Separately, on Nov. 16, Deutsche Bank paper and forest products industry analyst Mark Wilde reported that at an industry conference in Vienna, Ilim announced a new $1.4 billion capital program, to be funded from internal cash flows, for the building of a bleached paperboard machine at one mill and the expansion of market pulp capacity at two other mills.
On Nov. 9, Wilde forecast improved BEKP prices next year “based on expectations that Chinese demand will remain strong and that high-cost producers will be compelled to reduce output if prices worsen or stay at existing levels for an extended period.”
In a Nov. 29 research note, Vertical Research Partners industry analyst Chip Dillon said his group sees Fibria’s move “more as an attempt to stop the relentless erosion seen since mid-year, when BEK prices crested for several months at about $875/tonne.”
Dillon’s group also still sees an upturn in the spring. “With the soft January/February period on the horizon, we could see prices fall even farther than even our below-consensus near-term forecast,” he wrote. “Nevertheless, we believe market pulp prices are now beginning to bottom (hardwood prices in China are basically there), and that the next broad global pricing upturn will occur in spring 2012.”
Dillon noted that prices have not bottomed in North America and commented that both softwood and hardwood pulp prices in North America are at much wider-than-normal premiums to those in Europe, with NBSK currently about $65/tonne (8%) higher in North America than in Europe, while BEKP prices are nearly $100/tonne (15%) higher.
Downtime angle. Market-related downtime has been adding up in recent weeks. And various sources report that some North American company heads plan to shut their operations if prices fall below their costs. Certain CEOs are putting the word out that they have in mind the prices at which they will order their mills to close, sources said.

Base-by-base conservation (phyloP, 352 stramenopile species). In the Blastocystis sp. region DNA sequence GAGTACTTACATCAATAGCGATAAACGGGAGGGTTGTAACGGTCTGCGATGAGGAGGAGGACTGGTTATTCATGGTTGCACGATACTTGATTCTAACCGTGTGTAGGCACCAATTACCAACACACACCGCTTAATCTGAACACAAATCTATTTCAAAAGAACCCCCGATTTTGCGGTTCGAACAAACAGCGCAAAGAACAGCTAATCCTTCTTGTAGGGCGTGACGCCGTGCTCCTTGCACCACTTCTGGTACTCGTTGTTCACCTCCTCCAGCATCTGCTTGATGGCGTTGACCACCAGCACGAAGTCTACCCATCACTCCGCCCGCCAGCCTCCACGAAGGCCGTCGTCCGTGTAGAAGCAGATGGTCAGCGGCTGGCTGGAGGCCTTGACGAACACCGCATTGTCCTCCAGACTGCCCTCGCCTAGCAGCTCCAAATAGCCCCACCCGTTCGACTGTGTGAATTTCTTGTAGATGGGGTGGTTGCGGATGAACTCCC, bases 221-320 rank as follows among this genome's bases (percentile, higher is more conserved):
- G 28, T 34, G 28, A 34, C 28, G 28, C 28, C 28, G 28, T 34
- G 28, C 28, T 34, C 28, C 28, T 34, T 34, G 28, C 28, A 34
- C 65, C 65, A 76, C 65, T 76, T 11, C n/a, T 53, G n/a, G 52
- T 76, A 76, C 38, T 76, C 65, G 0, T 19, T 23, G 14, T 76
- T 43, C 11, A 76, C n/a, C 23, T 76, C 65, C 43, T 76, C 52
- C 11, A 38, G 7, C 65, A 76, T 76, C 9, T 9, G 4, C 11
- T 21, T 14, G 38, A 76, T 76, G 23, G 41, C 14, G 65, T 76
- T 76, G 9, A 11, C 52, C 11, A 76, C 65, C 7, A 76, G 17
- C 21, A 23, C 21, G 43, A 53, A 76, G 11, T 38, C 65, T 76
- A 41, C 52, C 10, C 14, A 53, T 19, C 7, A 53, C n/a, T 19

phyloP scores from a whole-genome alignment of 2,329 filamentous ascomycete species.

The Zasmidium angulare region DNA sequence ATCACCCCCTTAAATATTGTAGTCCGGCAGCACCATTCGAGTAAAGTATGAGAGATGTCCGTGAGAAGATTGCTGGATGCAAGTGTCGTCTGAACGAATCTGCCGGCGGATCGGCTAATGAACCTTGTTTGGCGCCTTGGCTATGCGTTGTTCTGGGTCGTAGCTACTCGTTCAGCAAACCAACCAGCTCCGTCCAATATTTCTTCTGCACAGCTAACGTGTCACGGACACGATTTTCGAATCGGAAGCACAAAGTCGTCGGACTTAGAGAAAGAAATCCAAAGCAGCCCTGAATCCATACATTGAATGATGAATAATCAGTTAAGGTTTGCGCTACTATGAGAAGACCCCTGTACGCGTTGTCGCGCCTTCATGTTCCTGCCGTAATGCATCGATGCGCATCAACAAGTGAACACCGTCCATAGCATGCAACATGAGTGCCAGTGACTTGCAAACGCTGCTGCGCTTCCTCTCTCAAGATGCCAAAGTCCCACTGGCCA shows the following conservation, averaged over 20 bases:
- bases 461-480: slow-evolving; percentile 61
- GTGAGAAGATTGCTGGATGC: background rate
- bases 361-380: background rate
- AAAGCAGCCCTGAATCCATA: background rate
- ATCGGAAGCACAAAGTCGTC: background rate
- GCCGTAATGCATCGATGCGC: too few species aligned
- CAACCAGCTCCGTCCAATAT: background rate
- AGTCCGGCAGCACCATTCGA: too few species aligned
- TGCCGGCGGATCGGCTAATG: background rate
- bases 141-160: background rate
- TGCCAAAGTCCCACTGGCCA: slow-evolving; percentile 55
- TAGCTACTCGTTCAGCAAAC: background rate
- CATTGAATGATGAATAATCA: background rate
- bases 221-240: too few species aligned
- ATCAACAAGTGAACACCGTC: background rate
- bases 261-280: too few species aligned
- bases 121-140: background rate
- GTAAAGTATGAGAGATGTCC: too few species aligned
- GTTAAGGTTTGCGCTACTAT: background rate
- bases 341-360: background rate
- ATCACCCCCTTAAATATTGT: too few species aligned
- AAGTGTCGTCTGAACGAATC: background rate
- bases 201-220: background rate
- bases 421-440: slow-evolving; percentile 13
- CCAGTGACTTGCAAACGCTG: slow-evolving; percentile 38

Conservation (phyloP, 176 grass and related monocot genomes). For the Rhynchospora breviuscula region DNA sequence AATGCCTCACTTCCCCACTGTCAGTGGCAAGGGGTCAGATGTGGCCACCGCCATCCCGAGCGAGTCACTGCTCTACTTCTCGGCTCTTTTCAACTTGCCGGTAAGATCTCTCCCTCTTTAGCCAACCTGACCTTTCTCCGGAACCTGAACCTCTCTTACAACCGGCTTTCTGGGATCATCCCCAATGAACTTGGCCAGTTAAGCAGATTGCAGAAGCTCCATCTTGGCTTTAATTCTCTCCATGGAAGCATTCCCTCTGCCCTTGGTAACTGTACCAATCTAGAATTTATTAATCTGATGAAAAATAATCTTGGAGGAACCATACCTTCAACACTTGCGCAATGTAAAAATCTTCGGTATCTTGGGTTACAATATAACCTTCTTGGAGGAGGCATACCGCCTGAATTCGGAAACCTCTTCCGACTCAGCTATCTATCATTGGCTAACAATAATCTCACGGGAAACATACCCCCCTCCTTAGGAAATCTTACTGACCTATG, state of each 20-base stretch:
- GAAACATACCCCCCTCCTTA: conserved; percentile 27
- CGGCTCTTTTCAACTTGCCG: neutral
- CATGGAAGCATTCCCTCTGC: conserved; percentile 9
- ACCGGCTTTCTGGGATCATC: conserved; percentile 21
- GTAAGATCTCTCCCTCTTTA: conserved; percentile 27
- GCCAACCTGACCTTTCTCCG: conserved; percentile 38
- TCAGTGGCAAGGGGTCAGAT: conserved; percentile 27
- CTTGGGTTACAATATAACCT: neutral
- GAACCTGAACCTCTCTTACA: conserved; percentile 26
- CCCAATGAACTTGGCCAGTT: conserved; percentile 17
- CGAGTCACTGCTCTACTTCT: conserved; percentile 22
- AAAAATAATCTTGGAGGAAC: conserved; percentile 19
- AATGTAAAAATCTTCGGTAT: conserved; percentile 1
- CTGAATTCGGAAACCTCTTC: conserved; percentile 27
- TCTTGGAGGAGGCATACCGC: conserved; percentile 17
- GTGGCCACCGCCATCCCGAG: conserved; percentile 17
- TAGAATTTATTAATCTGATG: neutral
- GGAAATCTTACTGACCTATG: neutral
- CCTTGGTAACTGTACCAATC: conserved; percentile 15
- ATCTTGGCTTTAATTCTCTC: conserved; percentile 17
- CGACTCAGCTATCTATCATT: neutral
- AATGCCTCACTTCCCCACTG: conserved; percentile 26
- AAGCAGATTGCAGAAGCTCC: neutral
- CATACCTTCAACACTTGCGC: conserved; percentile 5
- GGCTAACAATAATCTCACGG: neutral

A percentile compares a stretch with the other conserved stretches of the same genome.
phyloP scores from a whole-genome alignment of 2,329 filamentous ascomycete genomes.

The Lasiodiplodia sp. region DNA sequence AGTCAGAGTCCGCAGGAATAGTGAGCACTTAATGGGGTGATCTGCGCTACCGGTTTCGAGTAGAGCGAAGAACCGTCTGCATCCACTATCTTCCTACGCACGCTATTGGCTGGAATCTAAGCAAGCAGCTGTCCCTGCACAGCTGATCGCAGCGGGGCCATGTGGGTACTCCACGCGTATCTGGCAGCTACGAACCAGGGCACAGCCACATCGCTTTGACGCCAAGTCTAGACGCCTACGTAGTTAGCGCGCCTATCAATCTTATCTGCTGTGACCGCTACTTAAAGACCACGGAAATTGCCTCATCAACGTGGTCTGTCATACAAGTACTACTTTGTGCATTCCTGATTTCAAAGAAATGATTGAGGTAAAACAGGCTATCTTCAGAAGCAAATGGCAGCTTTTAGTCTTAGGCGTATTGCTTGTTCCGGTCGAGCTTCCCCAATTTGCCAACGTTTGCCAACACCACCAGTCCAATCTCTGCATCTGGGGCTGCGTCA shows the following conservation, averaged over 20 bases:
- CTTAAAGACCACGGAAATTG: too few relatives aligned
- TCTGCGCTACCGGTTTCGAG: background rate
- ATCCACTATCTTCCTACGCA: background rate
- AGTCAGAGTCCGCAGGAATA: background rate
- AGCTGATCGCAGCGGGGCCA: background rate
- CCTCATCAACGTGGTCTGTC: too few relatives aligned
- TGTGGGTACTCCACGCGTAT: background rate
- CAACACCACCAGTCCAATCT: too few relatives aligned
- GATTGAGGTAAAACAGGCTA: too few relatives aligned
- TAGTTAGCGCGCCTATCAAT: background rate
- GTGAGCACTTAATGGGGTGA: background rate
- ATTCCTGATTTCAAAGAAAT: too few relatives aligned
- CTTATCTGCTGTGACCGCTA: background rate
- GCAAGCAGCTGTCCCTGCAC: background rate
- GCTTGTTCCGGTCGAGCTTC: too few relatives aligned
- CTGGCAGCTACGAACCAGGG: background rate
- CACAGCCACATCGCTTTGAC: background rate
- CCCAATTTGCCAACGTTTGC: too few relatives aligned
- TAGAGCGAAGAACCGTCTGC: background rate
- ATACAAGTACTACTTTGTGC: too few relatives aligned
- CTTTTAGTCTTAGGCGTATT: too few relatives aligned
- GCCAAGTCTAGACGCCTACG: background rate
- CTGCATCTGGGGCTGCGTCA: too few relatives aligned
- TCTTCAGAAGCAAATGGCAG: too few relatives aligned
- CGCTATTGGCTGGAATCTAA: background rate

As reported previously, Terrace Bay Pulp in Terrace Bay, Ontario (350,000 tonnes/year of NBSK), was to go down Nov. 30 for at least three months.
Paper Excellence’s 235,000 tonnes/year NBSK mill in Mackenzie, British Columbia, extended its scheduled maintenance downtime from early October and has not yet restarted.
Södra Cell AB is taking market-related downtime at some mills. Its 400,000 tonnes year (BSK/BHKP) Tofte, Norway, mill will shut indefinitely beginning the week of Dec. 11 and its 100,000 tonnes/year hardwood bleached chemi-thermomechanical pulp (BCTMP) Folla mill in Follafoss, Norway, will shut on Dec. 12. Also for market reasons, Södra is extending a maintenance shut at its 425,000 tonnes/year (BSKP/BHKP) Mörrum mill in Blekinge, Sweden, keeping it down from Nov. 19-Dec. 7; the lost production at Mörrum will be about 20,000 tonnes.
Also as previously reported, two Tembec Inc. high-yield (also known as BCTMP) mills have market-related downtime on the books: three weeks for the mill in Matane, Québec, and an additional week beyond a scheduled maintenance/capital improvements shut for the mill in Temiscaming, Québec.
In addition, Asia Pacific Resources International Holdings Ltd.’s (APRIL) hardwood pulp mill is taking 160,000 tonnes of downtime at its Riaupulp mill in Kerinci, Indonesia, in the fourth quarter, for both stepped-up maintenance and market reasons. The amount was reported as 120,000 tonnes in mid-November, but a knowledgeable source said it has since been increased. As previously reported, APRIL’s hardwood pulp mill in Rizhao, China, is tallying 50,000 tonnes of downtime.
North America slow. With the NBSK list price for North America down $30/tonne to $890/tonne in December, the southern bleached softwood kraft (SBSK) list price is also expected to fall by $30/tonne, to $850/tonne. SBSK decreases have followed the official NBSK announcements in each of the months of the current price downturn.